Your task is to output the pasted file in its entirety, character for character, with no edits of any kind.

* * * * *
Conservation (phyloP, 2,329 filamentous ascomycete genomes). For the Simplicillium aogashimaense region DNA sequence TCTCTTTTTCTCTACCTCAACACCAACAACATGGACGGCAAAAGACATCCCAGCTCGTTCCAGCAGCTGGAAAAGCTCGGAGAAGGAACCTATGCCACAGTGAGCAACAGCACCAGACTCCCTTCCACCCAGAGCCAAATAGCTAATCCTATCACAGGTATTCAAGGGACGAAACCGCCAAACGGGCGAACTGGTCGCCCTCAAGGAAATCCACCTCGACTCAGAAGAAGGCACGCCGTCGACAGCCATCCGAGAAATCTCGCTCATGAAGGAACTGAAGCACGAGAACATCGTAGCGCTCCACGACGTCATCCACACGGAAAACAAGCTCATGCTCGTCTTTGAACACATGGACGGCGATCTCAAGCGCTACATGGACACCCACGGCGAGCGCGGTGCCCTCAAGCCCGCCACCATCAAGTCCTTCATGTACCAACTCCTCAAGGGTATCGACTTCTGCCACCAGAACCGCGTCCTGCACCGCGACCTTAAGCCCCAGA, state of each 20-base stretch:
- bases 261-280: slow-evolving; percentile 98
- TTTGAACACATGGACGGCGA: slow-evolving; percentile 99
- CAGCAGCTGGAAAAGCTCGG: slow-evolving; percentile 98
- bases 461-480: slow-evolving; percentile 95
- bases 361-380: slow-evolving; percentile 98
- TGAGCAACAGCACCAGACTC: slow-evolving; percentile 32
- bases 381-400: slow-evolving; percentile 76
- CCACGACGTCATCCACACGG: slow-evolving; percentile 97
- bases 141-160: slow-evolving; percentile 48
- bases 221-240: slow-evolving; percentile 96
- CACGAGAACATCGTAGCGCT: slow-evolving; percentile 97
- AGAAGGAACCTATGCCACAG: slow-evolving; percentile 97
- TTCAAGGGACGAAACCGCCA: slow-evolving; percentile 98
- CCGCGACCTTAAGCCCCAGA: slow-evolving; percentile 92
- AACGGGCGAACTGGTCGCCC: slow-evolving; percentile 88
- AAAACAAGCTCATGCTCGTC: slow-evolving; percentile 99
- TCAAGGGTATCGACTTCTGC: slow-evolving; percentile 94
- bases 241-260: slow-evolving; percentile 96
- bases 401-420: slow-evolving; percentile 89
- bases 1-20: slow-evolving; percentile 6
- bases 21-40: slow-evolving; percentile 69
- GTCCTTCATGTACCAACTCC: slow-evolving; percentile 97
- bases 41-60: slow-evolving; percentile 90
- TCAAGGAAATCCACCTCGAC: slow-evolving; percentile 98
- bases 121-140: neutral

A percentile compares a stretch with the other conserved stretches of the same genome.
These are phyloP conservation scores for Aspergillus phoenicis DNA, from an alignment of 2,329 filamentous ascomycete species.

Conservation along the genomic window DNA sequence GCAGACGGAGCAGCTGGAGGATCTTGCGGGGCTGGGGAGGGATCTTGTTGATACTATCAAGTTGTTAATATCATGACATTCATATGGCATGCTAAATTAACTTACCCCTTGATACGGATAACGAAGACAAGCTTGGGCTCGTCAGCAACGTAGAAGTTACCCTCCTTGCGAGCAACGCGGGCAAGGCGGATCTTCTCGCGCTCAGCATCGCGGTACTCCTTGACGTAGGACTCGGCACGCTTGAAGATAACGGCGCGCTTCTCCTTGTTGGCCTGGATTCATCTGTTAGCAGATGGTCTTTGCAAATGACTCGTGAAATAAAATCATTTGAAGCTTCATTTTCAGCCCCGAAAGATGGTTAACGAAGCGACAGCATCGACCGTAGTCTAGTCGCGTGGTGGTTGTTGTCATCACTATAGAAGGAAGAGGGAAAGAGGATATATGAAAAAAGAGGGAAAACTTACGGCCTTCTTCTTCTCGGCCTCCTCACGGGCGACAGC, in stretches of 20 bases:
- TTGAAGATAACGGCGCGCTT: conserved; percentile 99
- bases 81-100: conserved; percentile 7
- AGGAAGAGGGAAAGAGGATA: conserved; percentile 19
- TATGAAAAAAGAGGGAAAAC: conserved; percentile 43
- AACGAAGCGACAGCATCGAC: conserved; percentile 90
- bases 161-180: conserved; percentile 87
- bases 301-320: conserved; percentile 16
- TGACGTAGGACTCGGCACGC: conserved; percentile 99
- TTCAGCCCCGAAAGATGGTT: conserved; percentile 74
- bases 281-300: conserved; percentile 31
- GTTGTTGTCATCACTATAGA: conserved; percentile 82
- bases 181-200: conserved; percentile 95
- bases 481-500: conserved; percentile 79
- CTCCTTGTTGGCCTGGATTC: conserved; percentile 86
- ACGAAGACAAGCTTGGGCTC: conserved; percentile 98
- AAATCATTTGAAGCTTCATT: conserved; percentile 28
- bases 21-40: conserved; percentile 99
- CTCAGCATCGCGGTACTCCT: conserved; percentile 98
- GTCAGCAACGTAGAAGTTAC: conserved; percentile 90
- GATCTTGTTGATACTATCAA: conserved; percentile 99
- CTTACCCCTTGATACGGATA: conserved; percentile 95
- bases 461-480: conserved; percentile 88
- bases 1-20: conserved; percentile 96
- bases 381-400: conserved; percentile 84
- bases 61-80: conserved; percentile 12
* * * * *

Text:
Conservation (phyloP, 2,329 filamentous ascomycete genomes). For the Simplicillium aogashimaense region DNA sequence TCTCTTTTTCTCTACCTCAACACCAACAACATGGACGGCAAAAGACATCCCAGCTCGTTCCAGCAGCTGGAAAAGCTCGGAGAAGGAACCTATGCCACAGTGAGCAACAGCACCAGACTCCCTTCCACCCAGAGCCAAATAGCTAATCCTATCACAGGTATTCAAGGGACGAAACCGCCAAACGGGCGAACTGGTCGCCCTCAAGGAAATCCACCTCGACTCAGAAGAAGGCACGCCGTCGACAGCCATCCGAGAAATCTCGCTCATGAAGGAACTGAAGCACGAGAACATCGTAGCGCTCCACGACGTCATCCACACGGAAAACAAGCTCATGCTCGTCTTTGAACACATGGACGGCGATCTCAAGCGCTACATGGACACCCACGGCGAGCGCGGTGCCCTCAAGCCCGCCACCATCAAGTCCTTCATGTACCAACTCCTCAAGGGTATCGACTTCTGCCACCAGAACCGCGTCCTGCACCGCGACCTTAAGCCCCAGA, state of each 20-base stretch:
- bases 261-280: slow-evolving; percentile 98
- TTTGAACACATGGACGGCGA: slow-evolving; percentile 99
- CAGCAGCTGGAAAAGCTCGG: slow-evolving; percentile 98
- bases 461-480: slow-evolving; percentile 95
- bases 361-380: slow-evolving; percentile 98
- TGAGCAACAGCACCAGACTC: slow-evolving; percentile 32
- bases 381-400: slow-evolving; percentile 76
- CCACGACGTCATCCACACGG: slow-evolving; percentile 97
- bases 141-160: slow-evolving; percentile 48
- bases 221-240: slow-evolving; percentile 96
- CACGAGAACATCGTAGCGCT: slow-evolving; percentile 97
- AGAAGGAACCTATGCCACAG: slow-evolving; percentile 97
- TTCAAGGGACGAAACCGCCA: slow-evolving; percentile 98
- CCGCGACCTTAAGCCCCAGA: slow-evolving; percentile 92
- AACGGGCGAACTGGTCGCCC: slow-evolving; percentile 88
- AAAACAAGCTCATGCTCGTC: slow-evolving; percentile 99
- TCAAGGGTATCGACTTCTGC: slow-evolving; percentile 94
- bases 241-260: slow-evolving; percentile 96
- bases 401-420: slow-evolving; percentile 89
- bases 1-20: slow-evolving; percentile 6
- bases 21-40: slow-evolving; percentile 69
- GTCCTTCATGTACCAACTCC: slow-evolving; percentile 97
- bases 41-60: slow-evolving; percentile 90
- TCAAGGAAATCCACCTCGAC: slow-evolving; percentile 98
- bases 121-140: neutral

A percentile compares a stretch with the other conserved stretches of the same genome.
These are phyloP conservation scores for Aspergillus phoenicis DNA, from an alignment of 2,329 filamentous ascomycete species.

Conservation along the genomic window DNA sequence GCAGACGGAGCAGCTGGAGGATCTTGCGGGGCTGGGGAGGGATCTTGTTGATACTATCAAGTTGTTAATATCATGACATTCATATGGCATGCTAAATTAACTTACCCCTTGATACGGATAACGAAGACAAGCTTGGGCTCGTCAGCAACGTAGAAGTTACCCTCCTTGCGAGCAACGCGGGCAAGGCGGATCTTCTCGCGCTCAGCATCGCGGTACTCCTTGACGTAGGACTCGGCACGCTTGAAGATAACGGCGCGCTTCTCCTTGTTGGCCTGGATTCATCTGTTAGCAGATGGTCTTTGCAAATGACTCGTGAAATAAAATCATTTGAAGCTTCATTTTCAGCCCCGAAAGATGGTTAACGAAGCGACAGCATCGACCGTAGTCTAGTCGCGTGGTGGTTGTTGTCATCACTATAGAAGGAAGAGGGAAAGAGGATATATGAAAAAAGAGGGAAAACTTACGGCCTTCTTCTTCTCGGCCTCCTCACGGGCGACAGC, in stretches of 20 bases:
- TTGAAGATAACGGCGCGCTT: conserved; percentile 99
- bases 81-100: conserved; percentile 7
- AGGAAGAGGGAAAGAGGATA: conserved; percentile 19
- TATGAAAAAAGAGGGAAAAC: conserved; percentile 43
- AACGAAGCGACAGCATCGAC: conserved; percentile 90
- bases 161-180: conserved; percentile 87
- bases 301-320: conserved; percentile 16
- TGACGTAGGACTCGGCACGC: conserved; percentile 99
- TTCAGCCCCGAAAGATGGTT: conserved; percentile 74
- bases 281-300: conserved; percentile 31
- GTTGTTGTCATCACTATAGA: conserved; percentile 82
- bases 181-200: conserved; percentile 95
- bases 481-500: conserved; percentile 79
- CTCCTTGTTGGCCTGGATTC: conserved; percentile 86
- ACGAAGACAAGCTTGGGCTC: conserved; percentile 98
- AAATCATTTGAAGCTTCATT: conserved; percentile 28
- bases 21-40: conserved; percentile 99
- CTCAGCATCGCGGTACTCCT: conserved; percentile 98
- GTCAGCAACGTAGAAGTTAC: conserved; percentile 90
- GATCTTGTTGATACTATCAA: conserved; percentile 99
- CTTACCCCTTGATACGGATA: conserved; percentile 95
- bases 461-480: conserved; percentile 88
- bases 1-20: conserved; percentile 96
- bases 381-400: conserved; percentile 84
- bases 61-80: conserved; percentile 12